Film review: The Witches (2020)

Robert Zemeckis takes on Roald Dahl’s The Witches for a new spin but loses his purpose pretty quickly. And Anne Hathaway is no Anjelica Huston as the Grand High Witch

“That’s how you wanna play, we’ll play”

I swear I went into watching this ‘reimagining’ of The Witches with as open a mind as I could muster but the truth, Nicolas Roeg’s iconic 1990 film looms incredibly large in the mind as I first saw it then as an impressionable 11 year old. The fabulousness of Anjelica Huston’s performance, and Jane Horrocks’ menacing work too, etched themselves on my mind, leaving Robert Zemeckis with lots to do here.

And I’m not sure he really does it. His screenplay, written with Guillermo Del Toro and Kenya Barris, shifts the action to Alabama in the late 1960s but does little with that, aside from casting the excellent Octavia Spencer as Grandma alongside Jahzir Bruno’s Charlie. And in simply retreading familiar ground, there’s little that really gives any sort of compelling reason for this new adaptation to exist. Continue reading “Film review: The Witches (2020)”

Review: The Taming of the Shrew, Above the Arts

“Why, there be good women in the world”

At the heart of Custom/Practice’s Verve festival – exploring shifting relations between minority groups and the theatre – is this gender-flipped production of The Taming of the Shrew. Indubitably one of the more challenging of Shakespeare’s plays, contemporary companies thus have to work a little harder to make it ‘work’ for them – Propeller played up the Christopher Sly framing device to confront notions of masculinity and power to great effect but here, director Rae Mcken excises it to plunge us straight into a world where women are ruling the roost.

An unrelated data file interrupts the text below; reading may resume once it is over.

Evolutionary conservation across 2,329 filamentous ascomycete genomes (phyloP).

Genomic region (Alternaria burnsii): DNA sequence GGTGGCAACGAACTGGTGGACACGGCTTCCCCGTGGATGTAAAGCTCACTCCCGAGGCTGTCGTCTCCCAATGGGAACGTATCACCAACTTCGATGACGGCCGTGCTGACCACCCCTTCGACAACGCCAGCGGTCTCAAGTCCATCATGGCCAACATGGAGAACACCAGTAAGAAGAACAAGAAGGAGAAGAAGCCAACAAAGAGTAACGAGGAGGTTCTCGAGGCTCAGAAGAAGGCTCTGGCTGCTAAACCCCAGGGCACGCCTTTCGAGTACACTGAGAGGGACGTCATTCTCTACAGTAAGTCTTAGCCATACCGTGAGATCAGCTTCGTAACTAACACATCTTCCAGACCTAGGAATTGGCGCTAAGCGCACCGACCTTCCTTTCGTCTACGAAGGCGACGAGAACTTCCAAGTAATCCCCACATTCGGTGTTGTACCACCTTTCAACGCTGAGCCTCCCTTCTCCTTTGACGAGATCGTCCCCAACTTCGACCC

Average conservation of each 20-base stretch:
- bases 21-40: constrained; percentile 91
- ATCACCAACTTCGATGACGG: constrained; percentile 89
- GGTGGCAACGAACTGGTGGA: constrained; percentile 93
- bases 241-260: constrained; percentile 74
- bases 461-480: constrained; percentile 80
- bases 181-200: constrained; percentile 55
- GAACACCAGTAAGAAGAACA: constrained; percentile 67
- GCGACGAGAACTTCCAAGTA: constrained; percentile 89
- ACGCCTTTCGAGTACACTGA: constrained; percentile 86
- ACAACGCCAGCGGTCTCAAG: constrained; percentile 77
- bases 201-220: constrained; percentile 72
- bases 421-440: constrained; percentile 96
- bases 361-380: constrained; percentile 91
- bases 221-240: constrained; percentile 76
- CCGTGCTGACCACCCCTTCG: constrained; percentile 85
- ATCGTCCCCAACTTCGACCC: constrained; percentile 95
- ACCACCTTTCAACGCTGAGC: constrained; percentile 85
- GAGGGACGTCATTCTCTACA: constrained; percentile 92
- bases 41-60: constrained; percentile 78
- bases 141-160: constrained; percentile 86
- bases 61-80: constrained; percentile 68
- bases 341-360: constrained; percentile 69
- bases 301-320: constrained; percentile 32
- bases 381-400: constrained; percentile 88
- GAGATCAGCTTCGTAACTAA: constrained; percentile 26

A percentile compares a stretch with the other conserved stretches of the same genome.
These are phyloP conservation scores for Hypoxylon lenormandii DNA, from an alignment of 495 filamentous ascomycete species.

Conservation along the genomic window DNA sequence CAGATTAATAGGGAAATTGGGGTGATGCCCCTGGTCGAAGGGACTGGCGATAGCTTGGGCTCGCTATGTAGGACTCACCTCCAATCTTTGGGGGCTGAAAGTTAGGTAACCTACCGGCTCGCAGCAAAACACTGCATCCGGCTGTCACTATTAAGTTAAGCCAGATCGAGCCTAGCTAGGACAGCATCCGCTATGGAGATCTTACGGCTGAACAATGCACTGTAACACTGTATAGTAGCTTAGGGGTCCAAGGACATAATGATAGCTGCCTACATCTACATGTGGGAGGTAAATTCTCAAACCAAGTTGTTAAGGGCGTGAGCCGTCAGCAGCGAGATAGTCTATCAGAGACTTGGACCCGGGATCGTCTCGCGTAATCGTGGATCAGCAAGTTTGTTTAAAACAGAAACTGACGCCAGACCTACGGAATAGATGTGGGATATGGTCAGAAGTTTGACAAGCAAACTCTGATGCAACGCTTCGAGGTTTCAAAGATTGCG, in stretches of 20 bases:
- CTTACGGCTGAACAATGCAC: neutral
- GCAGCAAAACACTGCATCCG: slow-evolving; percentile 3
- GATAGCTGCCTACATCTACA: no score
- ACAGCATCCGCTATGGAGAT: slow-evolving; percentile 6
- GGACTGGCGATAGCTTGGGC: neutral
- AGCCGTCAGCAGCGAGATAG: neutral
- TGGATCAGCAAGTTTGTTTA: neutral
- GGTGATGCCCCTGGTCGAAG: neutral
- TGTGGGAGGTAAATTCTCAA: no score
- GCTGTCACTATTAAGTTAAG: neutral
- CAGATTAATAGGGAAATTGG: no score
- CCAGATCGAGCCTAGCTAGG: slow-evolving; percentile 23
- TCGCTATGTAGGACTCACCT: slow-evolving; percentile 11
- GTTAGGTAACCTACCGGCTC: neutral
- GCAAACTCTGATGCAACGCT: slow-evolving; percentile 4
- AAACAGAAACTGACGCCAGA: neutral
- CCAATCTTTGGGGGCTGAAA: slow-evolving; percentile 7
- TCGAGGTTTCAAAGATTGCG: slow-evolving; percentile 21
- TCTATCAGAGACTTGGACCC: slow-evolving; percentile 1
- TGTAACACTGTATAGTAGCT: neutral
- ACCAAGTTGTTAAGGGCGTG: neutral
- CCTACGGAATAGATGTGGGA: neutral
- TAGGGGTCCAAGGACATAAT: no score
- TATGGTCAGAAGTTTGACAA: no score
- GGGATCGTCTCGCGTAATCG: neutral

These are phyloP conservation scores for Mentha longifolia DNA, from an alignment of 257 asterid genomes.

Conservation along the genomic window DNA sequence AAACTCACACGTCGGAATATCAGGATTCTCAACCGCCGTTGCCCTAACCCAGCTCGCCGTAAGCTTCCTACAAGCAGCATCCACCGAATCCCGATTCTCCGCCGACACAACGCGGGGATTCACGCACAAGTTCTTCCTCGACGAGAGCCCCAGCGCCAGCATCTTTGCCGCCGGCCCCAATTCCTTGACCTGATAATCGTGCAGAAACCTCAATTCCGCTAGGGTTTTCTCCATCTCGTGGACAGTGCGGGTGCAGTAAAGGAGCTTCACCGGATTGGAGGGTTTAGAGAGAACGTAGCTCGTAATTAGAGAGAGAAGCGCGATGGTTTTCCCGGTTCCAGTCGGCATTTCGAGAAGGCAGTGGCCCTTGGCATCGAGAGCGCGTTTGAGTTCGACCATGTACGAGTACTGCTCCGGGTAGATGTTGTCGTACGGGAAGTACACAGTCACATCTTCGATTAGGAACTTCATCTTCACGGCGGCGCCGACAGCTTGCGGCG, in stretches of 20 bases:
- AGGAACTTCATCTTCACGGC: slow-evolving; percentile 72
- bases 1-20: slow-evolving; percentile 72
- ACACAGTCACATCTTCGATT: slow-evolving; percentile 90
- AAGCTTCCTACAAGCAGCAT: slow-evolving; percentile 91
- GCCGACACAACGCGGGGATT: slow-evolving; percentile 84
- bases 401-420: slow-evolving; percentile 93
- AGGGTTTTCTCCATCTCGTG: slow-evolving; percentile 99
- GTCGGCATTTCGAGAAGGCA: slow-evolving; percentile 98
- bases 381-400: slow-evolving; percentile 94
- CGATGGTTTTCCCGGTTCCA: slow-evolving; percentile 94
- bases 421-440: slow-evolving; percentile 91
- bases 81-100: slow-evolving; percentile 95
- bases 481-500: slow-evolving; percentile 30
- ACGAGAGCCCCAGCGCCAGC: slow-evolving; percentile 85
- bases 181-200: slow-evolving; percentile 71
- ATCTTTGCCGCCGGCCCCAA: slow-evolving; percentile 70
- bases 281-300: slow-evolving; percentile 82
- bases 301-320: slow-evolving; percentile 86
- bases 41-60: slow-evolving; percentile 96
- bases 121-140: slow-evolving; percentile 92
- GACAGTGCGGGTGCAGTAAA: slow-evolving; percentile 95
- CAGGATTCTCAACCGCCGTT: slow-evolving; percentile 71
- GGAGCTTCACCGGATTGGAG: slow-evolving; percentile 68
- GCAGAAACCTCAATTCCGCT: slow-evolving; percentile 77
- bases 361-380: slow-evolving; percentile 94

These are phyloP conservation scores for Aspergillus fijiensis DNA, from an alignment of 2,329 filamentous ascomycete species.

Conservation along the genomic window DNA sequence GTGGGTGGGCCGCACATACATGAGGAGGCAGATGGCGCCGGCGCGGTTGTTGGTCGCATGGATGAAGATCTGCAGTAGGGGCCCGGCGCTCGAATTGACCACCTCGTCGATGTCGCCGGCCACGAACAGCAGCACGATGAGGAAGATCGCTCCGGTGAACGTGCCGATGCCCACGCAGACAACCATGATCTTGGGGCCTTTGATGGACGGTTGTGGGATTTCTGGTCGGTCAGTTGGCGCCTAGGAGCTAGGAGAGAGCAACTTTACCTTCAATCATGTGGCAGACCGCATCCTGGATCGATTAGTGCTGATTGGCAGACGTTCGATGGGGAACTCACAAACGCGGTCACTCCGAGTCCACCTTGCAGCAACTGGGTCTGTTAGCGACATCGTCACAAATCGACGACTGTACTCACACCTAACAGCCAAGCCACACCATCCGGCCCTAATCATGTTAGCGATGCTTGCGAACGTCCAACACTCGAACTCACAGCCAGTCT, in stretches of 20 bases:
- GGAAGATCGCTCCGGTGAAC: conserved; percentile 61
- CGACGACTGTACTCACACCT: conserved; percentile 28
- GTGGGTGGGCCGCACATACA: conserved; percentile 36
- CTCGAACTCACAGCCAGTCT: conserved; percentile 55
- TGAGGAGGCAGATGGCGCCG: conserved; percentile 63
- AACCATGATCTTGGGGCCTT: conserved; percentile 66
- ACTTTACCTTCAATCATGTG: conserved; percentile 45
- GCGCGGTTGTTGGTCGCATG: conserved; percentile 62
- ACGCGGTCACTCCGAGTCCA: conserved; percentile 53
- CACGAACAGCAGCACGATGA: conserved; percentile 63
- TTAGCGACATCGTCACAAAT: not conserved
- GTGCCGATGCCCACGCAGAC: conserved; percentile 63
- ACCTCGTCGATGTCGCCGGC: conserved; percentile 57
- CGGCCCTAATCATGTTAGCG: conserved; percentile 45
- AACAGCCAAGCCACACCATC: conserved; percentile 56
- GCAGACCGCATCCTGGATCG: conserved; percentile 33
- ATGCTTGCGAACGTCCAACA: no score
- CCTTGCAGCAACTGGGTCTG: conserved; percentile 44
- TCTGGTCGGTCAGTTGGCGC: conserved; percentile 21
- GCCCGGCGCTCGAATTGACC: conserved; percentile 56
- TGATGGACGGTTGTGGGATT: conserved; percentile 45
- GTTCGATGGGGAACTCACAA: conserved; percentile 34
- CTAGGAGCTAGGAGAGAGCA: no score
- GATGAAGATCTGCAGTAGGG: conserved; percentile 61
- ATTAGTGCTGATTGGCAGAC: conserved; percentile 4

For pretty much every character save Grumio is being played by someone of the opposite sex as someone of the opposite sex but further blurring the boundaries, costumes suggest the original gender. So Martina Laird’s Petruchio arrives looking for a husband by striding onto the stage somewhere between matador and pirate in resplendent gold satin and Tim Bowie’s Bianca bristles under his mother’s edicts whilst wearing make-up, heels and a corset over his tapered joggers. It’s an inventive and challenging take that forces constant questioning about gender roles and society’s role in enforcing them. Continue reading “Review: The Taming of the Shrew, Above the Arts”